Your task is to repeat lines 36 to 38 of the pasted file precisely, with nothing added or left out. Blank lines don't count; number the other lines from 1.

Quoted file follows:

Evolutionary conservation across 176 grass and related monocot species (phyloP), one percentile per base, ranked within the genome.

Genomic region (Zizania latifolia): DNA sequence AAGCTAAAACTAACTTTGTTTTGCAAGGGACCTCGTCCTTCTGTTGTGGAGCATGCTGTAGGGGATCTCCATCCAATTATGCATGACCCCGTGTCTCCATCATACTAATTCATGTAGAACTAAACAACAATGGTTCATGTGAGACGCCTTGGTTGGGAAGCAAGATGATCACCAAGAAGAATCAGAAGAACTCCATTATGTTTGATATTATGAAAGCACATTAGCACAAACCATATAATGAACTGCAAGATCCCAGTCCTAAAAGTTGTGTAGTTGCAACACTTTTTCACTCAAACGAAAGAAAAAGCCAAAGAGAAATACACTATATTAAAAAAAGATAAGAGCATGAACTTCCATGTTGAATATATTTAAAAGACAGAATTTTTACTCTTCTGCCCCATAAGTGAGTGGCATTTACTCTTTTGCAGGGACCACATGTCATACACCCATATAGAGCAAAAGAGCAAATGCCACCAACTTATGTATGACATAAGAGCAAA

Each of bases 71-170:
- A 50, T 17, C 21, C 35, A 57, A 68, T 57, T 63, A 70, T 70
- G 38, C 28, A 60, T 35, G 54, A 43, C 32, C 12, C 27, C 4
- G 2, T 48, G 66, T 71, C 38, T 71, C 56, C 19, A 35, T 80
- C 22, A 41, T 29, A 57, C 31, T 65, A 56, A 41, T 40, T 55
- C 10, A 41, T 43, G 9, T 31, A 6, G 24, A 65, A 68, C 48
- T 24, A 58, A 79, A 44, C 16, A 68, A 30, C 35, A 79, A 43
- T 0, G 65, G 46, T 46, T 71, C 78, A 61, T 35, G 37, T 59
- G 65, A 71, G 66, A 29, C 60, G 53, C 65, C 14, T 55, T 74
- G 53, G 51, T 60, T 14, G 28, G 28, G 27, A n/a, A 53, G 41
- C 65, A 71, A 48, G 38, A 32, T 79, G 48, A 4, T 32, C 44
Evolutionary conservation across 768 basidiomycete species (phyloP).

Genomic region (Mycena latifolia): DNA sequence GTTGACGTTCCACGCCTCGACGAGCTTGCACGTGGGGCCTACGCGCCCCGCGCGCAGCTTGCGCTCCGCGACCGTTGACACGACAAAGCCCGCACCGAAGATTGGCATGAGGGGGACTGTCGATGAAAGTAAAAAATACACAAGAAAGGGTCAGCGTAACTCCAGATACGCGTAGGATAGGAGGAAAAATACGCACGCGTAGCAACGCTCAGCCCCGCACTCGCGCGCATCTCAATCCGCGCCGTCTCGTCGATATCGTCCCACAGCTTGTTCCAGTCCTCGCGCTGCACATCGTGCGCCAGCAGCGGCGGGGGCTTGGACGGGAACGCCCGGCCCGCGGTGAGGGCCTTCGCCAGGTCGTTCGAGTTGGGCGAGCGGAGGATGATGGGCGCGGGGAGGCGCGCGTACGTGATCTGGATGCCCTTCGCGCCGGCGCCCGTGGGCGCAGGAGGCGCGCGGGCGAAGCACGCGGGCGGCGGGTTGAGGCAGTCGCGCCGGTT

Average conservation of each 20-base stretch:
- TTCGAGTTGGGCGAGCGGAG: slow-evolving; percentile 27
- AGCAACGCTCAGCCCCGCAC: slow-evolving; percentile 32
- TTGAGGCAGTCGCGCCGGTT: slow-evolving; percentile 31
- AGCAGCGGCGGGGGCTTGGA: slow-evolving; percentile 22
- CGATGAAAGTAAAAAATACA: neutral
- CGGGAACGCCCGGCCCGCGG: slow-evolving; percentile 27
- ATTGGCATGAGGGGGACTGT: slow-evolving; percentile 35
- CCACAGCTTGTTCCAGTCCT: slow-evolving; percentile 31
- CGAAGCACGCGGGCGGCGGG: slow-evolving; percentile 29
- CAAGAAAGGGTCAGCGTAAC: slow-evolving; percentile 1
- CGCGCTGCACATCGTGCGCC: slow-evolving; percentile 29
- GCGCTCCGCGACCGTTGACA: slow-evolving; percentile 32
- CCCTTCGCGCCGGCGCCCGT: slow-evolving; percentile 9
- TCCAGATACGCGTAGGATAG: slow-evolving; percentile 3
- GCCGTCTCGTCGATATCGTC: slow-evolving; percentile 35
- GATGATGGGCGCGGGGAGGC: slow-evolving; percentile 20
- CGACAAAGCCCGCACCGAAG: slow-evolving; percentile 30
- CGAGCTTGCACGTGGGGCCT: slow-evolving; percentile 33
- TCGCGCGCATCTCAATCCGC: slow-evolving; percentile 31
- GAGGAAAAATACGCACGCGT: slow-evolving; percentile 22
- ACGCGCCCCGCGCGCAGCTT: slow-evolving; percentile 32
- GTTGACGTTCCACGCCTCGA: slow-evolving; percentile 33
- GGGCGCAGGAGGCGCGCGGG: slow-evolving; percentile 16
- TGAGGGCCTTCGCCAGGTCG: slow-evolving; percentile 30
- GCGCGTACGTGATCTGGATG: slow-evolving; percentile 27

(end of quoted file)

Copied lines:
- GAGGAAAAATACGCACGCGT: slow-evolving; percentile 22
- ACGCGCCCCGCGCGCAGCTT: slow-evolving; percentile 32
- GTTGACGTTCCACGCCTCGA: slow-evolving; percentile 33